Title: Carthage Must Be Destroyed
Author: Richard Miles
Genre: Ancient History
Pages: 471 (plus indices, etc.a0
Rating: 4.5 of 5
If you want to know more about Carthage than “Aeneas abandons Dido…Hannibal crosses the Alps with elephants…Carthago delenda est,” this is a great place to start. The author manages to make it a fairly popular level overview without giving the feeling that he’s dumbing it down or skimping on research.
Compiling an accurate history of Carthage is no easy task since most of our extant primary sources were written by their enemies. Overall, the author does an admirable job of comparing and stitching together available sources while trying to sort out truth from slander. He probably swings too far in the other direction at times, giving Carthage the benefit of the doubt while emphasizing Roman hypocrisy and perfidy…but I think that most historians tilt things in favor of their chosen topic.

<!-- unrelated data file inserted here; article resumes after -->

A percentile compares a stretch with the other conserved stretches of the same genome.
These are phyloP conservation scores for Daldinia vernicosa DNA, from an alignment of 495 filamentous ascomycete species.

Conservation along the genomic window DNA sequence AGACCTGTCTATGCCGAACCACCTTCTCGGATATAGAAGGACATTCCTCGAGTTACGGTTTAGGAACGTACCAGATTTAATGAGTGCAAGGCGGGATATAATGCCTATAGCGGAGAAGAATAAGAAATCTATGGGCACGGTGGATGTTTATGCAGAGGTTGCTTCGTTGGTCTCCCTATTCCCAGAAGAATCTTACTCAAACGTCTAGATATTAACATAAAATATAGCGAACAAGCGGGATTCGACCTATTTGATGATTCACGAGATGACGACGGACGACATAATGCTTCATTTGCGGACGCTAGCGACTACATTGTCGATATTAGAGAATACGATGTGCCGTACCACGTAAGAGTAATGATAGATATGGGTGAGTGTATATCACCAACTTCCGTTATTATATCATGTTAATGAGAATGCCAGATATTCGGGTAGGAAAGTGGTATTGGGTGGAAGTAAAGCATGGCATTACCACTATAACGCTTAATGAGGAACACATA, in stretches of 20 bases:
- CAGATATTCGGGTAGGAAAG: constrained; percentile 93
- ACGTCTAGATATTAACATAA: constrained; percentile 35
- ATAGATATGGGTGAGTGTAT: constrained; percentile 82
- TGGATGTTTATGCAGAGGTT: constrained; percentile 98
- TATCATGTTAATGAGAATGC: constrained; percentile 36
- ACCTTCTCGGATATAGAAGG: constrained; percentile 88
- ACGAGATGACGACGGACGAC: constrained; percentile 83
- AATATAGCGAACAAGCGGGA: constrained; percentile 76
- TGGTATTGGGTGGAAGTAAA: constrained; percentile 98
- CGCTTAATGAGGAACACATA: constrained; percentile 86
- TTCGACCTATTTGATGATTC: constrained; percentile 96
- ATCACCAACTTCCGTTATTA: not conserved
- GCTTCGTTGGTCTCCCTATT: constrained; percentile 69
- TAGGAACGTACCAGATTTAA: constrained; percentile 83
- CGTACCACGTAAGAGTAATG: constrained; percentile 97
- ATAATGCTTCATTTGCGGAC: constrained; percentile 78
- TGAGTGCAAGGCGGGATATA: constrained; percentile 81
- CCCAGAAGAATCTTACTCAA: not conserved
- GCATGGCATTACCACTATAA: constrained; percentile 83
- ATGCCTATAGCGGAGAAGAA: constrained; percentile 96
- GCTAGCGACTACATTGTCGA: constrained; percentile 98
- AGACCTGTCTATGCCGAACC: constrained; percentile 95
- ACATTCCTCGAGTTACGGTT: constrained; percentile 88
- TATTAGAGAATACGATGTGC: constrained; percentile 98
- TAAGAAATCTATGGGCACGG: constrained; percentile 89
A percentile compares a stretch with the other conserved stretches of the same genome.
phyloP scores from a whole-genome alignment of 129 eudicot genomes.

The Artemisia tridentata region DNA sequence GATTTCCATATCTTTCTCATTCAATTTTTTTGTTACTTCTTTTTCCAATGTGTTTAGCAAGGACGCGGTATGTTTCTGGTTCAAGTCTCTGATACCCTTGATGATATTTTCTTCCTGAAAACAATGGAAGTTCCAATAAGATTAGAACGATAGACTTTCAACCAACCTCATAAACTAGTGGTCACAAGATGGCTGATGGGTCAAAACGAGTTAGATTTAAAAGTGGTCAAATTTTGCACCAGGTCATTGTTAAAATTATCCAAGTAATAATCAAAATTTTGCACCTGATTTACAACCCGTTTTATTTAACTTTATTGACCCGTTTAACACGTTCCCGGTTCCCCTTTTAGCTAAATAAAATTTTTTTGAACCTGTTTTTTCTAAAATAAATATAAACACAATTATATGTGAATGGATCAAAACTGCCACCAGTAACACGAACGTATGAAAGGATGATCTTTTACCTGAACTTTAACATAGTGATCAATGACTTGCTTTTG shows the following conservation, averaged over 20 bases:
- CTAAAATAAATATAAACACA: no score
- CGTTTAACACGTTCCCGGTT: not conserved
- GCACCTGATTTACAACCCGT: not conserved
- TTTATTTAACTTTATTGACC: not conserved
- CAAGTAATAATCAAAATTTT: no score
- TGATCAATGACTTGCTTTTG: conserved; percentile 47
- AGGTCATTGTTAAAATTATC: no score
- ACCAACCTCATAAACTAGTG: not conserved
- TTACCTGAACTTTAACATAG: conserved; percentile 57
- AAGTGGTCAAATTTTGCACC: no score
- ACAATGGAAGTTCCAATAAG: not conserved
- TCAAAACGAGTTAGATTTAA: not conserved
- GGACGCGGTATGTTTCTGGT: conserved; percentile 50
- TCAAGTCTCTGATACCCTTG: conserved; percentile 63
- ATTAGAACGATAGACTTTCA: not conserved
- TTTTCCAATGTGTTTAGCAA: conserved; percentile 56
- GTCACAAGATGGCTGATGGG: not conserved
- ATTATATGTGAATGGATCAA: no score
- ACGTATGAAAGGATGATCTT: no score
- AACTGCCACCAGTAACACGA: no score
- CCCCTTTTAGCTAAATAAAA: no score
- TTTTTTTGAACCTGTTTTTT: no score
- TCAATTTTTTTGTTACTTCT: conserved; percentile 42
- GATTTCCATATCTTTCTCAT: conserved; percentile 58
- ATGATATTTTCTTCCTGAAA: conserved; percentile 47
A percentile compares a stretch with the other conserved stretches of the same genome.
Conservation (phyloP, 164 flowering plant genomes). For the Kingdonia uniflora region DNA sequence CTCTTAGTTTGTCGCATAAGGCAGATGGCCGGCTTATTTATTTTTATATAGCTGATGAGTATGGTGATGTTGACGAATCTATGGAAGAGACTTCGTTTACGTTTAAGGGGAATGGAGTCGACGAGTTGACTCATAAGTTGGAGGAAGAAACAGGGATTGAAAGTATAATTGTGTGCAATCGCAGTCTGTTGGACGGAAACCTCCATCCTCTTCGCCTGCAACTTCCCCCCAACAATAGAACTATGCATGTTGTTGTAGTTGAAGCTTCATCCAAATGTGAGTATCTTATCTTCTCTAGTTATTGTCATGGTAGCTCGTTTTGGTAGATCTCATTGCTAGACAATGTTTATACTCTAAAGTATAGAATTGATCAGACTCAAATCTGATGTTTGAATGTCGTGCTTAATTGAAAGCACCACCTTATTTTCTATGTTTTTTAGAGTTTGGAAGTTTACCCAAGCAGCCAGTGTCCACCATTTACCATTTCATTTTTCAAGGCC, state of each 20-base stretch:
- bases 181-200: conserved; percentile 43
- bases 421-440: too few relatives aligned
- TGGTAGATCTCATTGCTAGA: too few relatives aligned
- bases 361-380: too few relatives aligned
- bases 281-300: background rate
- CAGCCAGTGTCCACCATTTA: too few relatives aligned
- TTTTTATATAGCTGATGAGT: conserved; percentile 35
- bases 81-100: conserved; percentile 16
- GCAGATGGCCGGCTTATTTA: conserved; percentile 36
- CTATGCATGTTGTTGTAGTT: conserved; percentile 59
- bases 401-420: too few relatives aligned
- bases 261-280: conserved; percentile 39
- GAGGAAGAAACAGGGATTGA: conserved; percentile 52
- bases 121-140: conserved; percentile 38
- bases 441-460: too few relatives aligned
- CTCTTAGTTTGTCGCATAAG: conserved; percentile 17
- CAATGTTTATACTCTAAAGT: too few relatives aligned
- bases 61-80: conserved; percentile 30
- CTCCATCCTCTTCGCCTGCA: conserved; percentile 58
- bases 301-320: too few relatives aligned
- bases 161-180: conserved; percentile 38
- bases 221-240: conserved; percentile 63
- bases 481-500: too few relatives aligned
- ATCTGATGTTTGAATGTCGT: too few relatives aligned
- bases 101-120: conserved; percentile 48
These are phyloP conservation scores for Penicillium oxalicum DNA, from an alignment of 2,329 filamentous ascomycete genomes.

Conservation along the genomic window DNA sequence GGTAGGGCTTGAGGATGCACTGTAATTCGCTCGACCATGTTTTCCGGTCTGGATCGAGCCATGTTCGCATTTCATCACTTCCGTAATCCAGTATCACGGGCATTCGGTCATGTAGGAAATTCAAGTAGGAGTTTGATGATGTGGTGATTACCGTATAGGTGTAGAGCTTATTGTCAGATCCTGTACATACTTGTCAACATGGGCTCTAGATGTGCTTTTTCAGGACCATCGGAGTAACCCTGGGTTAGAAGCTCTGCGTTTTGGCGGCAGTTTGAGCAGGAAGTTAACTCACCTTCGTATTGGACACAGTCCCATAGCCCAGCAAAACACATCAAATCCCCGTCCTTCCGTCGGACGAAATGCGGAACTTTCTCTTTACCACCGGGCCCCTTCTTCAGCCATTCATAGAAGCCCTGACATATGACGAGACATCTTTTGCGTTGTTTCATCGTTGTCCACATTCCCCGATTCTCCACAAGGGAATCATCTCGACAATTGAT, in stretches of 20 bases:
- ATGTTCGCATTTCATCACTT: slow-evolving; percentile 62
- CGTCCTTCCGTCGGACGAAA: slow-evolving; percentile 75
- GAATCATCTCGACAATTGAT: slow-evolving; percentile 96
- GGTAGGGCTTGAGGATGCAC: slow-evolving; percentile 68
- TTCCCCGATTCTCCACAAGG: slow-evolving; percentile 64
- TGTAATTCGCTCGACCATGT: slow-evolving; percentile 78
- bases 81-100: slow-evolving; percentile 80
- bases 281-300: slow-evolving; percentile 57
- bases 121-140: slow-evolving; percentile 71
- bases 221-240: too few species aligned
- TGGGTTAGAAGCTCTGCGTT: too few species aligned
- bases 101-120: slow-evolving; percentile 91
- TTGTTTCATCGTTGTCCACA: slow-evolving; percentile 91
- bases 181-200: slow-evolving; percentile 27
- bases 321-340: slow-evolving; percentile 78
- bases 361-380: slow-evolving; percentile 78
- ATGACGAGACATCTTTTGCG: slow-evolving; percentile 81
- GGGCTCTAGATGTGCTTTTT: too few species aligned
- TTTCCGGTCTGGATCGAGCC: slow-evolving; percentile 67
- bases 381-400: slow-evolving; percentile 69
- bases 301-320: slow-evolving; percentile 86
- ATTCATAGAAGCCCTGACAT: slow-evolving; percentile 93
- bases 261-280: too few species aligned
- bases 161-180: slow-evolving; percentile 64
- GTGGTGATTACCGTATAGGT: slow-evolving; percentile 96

Throughout the book the author emphasizes the propagandizing of mythology/religion by both the Romans and the Carthaginians, with special attention on Heracles/Hercules. Whether or not this was always done as intentionally as the author seems to think, it provides an added dimension that makes the book all the more interesting.
Because the book covers hundreds of years, it provides only the briefest description of most battles in the Punic wars, spending no more than a few paragraphs on all but the most important of them. So, if you are looking primarily for a military history you may want to look elsewhere. However, if you want a solid overview of Carthaginian history, culture, and religion, give this a read.